Thursday, June 18, 2009

Gloria Arroyo’s conundrum

“Stop titillating the nation,” former Philippine President Fidel V. Ramos admonished President Gloria Macapagal-Arroyo.

It was like telling her to make up her mind whether she intends to push through with the Charter Change initiative in Congress as a constituent assembly or run in the 2010 elections for her son’s congressional seat in Pampanga.

But in fairness to Gloria Arroyo, whatever last ballyhoo she has in mind is for her alone to ponder. She is no under legal obligation to disclose what her plans are after her term of office expires in 2010. Suffice it to say that the present Constitution has taken care of this issue. Her term expires; she cannot run for office again. She can spend her retirement in teaching or in writing her memoirs, or through joining the lecture circuit as other former presidents are wont to do.

Yet, Gloria Arroyo keeps sending confusing signals. The merger of Kampi-Lakas-CMD administration parties means she is consolidating her political base. Congress House Resolution 1109 was rammed through by her followers to amend the Constitution by convening a constituent assembly which could postpone the 2010 presidential elections, overhaul the legislature, and transform it to a parliament, and for all intents and purposes, keep her in power beyond her present term of office. Plus, all this talk about her son giving up his congressional seat in Pampanga so she could run in next year’s elections only adds fuel to the fire than extinguish the rumours of her desire to stay in office.

Everyone knows why she wants to amend the present Constitution. But it is next to impossible now to achieve what she wants, legally and based on public acceptance. The Supreme Court, in the meantime, has refused to hear a petition to disallow the congressional initiative to convene a constituent assembly, deciding to wait and see if Congress would go ahead with its plan. It seems likely that this initiative will fizzle out and so goes Gloria Arroyo’s fervent wish to overhaul the government that will give her the chance to lead the country one more time under a parliamentary system.

But why would Gloria Arroyo even think of running for Congress? If she was scared of being sued for her wrongdoings in office after her term expires, a seat in Congress does not give her the immunity from being sued. The Constitution only gives her temporary freedom from arrest while Congress is in session, but she could still be charged criminally or sued in a civil action for damages. Being a member of Congress gives her immunity from liability for making speeches, but that’s not what the people are demanding that she be prosecuted for. The massive cheating and fraud during her re-election and the brazen graft and corruption in her government are almost akin to the crimes for which her predecessor, Joseph Estrada, was charged with, especially plunder which carries the death penalty. No wonder that Gloria Arroyo is scared to death after her term is over because executive immunity ends the moment she steps down.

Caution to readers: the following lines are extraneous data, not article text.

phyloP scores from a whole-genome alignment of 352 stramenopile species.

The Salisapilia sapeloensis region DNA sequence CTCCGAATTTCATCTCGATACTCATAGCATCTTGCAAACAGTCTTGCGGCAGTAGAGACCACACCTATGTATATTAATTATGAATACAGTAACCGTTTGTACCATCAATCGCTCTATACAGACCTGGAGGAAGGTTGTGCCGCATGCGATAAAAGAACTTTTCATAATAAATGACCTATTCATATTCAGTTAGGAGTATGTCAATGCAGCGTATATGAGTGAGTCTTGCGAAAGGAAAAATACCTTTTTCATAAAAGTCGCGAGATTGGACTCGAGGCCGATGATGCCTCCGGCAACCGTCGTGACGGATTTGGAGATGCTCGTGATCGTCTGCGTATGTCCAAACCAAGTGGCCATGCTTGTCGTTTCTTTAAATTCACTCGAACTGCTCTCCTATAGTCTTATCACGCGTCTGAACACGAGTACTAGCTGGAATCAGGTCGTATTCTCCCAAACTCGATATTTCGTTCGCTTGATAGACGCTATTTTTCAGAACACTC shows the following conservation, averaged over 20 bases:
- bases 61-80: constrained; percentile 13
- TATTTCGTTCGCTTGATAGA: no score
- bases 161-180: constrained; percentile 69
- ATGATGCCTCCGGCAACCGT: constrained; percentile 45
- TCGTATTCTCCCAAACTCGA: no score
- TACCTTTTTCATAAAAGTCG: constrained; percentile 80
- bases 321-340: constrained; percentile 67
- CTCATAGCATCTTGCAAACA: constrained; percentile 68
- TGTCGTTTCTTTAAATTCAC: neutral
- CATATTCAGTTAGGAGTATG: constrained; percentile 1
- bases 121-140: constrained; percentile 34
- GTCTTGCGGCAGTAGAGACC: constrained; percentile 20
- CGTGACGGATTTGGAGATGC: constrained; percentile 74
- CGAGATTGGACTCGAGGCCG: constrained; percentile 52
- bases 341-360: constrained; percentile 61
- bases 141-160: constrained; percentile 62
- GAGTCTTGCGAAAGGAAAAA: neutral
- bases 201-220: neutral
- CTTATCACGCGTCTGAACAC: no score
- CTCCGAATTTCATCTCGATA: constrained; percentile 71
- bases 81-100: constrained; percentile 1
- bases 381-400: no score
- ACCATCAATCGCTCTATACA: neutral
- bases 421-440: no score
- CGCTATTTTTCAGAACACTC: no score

It seems understandable, although not an appropriate excuse, that someone would crave for more power in order to cover her sins in office. But why a person in the first place could be motivated to be dishonest and corrupt remains a beguiling concept.

The daughter and first child of a former Philippine president to hold the post as president, Gloria Arroyo seemed destined for the presidency. Well-qualified with an academic degree in economics, she has the tools to understand why the country is poor and the wherewithal to redeem the country from the mire of poverty and misery.

During an interview with Time International upon taking over the presidency in 2001, Gloria Arroyo cited her father and former President Cory Aquino as her role models: “I will follow my father’s footsteps in doing what is right, and God will take care of the rest. My father is my role model. My living role model is Cory Aquino. I am prepared.”

In The Power and the Glory: Gloria Macapagal-Arroyo and Her Presidency by Isabelo T. Crisostomo, Arroyo was quoted thus: “I dwell on what must be done. I am a very focused person. I don’t focus on laurels, on feeling secure, feeling comfortable. Even on the day I was sworn in as president, I didn’t say, ‘Wow, I am now president,’ I said, ‘What should I do now?’”

Well, Gloria Arroyo might as well ask herself the same question, ”What should I do now?” in the face of her present conundrum.

To run or not to run, that’s not even an issue that should bother her, if she’s only willing to save her presidency or whatever is left of it. Respect the Constitution, and she must because this seems the only moral choice. The Filipino people have a large and forgiving heart. Otherwise, we could have a revolution in our hands soon.

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